111

I'd like to be able to only allow a form to submit if the value in a certain field is greater than 0. I thought maybe the Mvc Range attribute would allow me to enter only 1 value to signify only a greater than test, but no luck there as it insists on Minimum AND Maximum values.

Any ideas how this can be achieved?

274

You can't store a number bigger than what your underlying data type could hold so that fact that the Range attribute requires a max value is a very good thing. Remember that doesn't exist in the real world, so the following should work:

[Range(1, int.MaxValue, ErrorMessage = "Please enter a value bigger than {1}")]
public int Value { get; set; }
2
  • 1
    The downside of this approach is that if it validates "abcd" it's going to display: Please enter a value less than or equal to 2147483647. – Mike Cole Dec 11 '13 at 22:48
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    you shouldn't be able to enter letters in a numeric field. The problem i have with this is if i enter 9999999999999999999 it says my number is too small. – John Lord Sep 11 '20 at 13:46
22

I found this answer looking to validate any positive value for a float/double. It turns out these types have a useful constant for 'Epsilon'

Represents the smallest positive System.Double value that is greater than zero.

    [Required]
    [Range(double.Epsilon, double.MaxValue)]
    public double Length { get; set; }
1
  • Epsilon is actually a calculus function. It is a "limit" function that basically says "the smallest number that can be distinguished from zero" so you could end up with entries of .00000001. I would put a realistic number on the min. – John Lord Apr 17 '19 at 20:21
17

You can create your own validator like this:

    public class RequiredGreaterThanZero : ValidationAttribute
{
    /// <summary>
    /// Designed for dropdowns to ensure that a selection is valid and not the dummy "SELECT" entry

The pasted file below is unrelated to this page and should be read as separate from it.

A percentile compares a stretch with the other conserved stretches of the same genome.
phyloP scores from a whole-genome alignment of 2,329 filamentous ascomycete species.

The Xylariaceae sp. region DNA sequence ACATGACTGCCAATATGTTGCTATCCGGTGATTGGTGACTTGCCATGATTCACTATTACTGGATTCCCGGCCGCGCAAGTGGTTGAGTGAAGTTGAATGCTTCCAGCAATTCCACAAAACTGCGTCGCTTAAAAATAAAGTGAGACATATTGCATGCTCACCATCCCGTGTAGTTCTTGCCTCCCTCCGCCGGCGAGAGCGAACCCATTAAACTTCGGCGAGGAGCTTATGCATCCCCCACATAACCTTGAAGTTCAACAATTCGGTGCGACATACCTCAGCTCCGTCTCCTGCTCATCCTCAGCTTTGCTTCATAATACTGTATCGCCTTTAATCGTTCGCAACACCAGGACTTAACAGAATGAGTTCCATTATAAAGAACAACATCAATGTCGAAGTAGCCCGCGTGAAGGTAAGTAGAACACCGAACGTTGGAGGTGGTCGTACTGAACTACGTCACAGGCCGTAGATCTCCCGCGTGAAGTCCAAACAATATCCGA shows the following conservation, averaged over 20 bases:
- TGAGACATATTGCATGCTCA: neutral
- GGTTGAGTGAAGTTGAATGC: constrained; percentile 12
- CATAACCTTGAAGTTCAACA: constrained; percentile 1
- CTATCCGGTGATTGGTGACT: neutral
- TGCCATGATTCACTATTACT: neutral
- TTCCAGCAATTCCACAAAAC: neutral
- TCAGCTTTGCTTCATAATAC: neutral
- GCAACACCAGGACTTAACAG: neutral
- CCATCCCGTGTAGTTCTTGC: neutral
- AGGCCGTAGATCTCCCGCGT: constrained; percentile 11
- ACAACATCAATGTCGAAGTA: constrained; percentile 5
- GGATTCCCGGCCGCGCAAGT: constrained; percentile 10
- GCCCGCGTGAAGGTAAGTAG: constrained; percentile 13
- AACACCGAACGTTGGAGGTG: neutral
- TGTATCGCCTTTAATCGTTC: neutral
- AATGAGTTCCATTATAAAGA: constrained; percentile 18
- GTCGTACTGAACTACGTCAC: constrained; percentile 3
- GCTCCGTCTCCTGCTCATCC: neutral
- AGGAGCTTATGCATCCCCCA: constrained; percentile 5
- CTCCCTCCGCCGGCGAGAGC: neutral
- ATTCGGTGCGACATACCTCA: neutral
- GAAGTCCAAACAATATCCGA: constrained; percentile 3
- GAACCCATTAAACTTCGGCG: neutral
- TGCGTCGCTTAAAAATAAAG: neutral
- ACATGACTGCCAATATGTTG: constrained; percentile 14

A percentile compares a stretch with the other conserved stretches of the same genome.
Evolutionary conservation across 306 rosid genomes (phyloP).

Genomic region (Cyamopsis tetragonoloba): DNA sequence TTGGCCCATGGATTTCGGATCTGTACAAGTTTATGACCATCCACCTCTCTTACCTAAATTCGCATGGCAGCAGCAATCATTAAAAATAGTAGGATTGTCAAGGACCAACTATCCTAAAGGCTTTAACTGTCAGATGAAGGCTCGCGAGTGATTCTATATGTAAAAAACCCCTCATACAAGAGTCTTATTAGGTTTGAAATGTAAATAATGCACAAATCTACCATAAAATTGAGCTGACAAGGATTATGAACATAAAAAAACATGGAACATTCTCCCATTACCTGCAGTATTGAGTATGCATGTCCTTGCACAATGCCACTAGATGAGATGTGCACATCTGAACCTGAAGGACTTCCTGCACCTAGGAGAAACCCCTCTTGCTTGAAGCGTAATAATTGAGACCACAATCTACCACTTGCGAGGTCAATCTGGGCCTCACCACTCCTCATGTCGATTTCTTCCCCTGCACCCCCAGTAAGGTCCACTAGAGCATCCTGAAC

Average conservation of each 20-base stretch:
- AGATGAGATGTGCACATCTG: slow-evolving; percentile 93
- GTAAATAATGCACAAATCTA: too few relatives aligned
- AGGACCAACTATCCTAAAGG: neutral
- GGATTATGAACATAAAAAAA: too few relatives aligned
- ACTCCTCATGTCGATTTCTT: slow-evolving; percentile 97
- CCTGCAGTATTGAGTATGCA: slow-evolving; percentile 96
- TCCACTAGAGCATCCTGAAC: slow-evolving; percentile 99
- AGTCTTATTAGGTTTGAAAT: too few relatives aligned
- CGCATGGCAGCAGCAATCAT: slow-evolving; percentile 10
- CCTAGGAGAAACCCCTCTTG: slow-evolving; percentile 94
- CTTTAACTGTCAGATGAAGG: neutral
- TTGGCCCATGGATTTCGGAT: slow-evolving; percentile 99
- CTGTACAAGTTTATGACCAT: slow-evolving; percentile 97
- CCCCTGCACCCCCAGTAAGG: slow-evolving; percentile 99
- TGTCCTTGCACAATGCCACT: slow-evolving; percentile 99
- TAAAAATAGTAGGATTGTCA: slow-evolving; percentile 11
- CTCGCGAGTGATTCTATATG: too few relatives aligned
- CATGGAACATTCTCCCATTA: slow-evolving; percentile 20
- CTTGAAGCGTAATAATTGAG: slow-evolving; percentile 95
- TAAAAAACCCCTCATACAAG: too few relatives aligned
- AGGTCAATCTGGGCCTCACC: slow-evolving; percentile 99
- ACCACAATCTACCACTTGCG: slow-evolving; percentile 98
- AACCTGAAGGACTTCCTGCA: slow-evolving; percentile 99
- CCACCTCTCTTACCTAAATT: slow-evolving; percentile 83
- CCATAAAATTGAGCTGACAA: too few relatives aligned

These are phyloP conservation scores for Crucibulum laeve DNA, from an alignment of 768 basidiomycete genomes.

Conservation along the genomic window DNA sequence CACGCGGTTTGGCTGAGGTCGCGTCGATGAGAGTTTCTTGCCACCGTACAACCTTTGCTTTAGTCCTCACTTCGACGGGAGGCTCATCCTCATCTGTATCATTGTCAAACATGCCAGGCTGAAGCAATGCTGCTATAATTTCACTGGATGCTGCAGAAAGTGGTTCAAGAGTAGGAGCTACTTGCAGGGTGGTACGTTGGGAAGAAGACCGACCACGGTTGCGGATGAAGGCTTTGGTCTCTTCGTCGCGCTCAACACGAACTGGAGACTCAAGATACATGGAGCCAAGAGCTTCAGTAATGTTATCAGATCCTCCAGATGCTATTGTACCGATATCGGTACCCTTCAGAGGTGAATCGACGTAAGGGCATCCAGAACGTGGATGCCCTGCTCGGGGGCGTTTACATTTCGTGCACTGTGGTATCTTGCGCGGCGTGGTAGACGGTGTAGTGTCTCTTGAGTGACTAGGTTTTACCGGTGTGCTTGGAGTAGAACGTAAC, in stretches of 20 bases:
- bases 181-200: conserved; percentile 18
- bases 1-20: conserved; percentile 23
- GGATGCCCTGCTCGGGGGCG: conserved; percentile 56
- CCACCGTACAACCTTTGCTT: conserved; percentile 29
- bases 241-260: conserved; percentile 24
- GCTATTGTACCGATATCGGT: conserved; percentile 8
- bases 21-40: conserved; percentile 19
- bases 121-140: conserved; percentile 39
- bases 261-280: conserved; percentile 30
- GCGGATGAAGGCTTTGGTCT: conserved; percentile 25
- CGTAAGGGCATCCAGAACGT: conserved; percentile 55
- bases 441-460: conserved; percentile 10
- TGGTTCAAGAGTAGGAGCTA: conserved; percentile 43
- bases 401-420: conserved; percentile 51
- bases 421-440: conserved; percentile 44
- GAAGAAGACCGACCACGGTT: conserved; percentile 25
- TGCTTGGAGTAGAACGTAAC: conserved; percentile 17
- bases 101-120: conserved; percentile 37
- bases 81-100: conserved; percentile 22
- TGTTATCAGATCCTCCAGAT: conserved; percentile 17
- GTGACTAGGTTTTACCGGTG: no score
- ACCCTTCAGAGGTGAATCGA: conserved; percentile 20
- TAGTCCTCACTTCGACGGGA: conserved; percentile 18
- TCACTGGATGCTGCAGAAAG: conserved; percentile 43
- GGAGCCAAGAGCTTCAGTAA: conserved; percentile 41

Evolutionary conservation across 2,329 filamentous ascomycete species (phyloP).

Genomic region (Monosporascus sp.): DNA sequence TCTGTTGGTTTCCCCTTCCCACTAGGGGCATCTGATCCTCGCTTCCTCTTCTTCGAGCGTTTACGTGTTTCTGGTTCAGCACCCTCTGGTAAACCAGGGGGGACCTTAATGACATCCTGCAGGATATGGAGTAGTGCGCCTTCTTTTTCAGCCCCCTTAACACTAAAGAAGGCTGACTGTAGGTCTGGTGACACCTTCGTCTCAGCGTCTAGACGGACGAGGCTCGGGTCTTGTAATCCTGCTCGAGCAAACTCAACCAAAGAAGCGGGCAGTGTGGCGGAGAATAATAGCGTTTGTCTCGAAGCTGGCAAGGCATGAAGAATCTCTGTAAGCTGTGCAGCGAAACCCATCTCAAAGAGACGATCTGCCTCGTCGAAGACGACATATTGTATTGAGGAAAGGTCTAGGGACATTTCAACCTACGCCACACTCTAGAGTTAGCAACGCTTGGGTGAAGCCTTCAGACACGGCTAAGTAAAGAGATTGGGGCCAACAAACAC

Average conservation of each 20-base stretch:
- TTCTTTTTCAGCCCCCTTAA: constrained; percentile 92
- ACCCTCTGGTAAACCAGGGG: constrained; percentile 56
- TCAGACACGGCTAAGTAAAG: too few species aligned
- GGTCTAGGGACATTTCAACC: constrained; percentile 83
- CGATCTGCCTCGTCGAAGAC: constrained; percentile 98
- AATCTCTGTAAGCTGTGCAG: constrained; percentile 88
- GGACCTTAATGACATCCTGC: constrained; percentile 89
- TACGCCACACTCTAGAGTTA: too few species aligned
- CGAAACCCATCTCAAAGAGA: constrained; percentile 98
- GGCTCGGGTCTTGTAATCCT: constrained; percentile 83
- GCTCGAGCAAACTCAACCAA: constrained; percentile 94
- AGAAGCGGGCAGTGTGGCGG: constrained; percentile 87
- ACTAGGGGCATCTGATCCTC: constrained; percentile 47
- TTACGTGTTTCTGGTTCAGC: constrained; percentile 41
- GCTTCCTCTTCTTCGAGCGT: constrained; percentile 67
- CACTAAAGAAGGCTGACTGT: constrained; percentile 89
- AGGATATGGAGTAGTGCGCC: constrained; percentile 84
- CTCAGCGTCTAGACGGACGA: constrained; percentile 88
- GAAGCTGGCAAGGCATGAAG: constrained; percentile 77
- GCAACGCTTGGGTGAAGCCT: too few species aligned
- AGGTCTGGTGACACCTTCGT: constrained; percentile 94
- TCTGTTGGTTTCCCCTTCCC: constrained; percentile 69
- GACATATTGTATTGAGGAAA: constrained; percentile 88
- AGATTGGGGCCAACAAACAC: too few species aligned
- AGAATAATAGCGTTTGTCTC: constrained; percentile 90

/// </summary>
    /// <param name="value">The integer value of the selection</param>
    /// <returns>True if value is greater than zero</returns>
    public override bool IsValid(object value)
    {
        // return true if value is a non-null number > 0, otherwise return false
        int i;
        return value != null && int.TryParse(value.ToString(), out i) && i > 0;
    }
}

Then include that file in your model and use it as an attribute like this:

    [RequiredGreaterThanZero]
    [DisplayName("Driver")]
    public int DriverID { get; set; }

I commonly use this on dropdown validation. Note that because it's extending validationattribute you can customize the error message with a parameter.

7
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    I ended up using this answer for another situation that did require a custom validator. For simple integer greater than zero validation, Darin's answer should be used. – Zach May 20 '19 at 17:59
  • I actually prefer his method as well, but the people i work with have an issue with "arbitrarily setting limits" on values. – John Lord May 21 '19 at 13:18
  • Ha, that seems strange. I could see their reasoning if the valid range was less than the max integer size. – Zach May 21 '19 at 14:02
  • it's more of an issue with decimals. Without looking, i'm pretty sure that one doesn't have a min or max function built in. – John Lord May 21 '19 at 14:25
  • This was the best solution for me! – Dave Stuart Dec 30 '19 at 21:36

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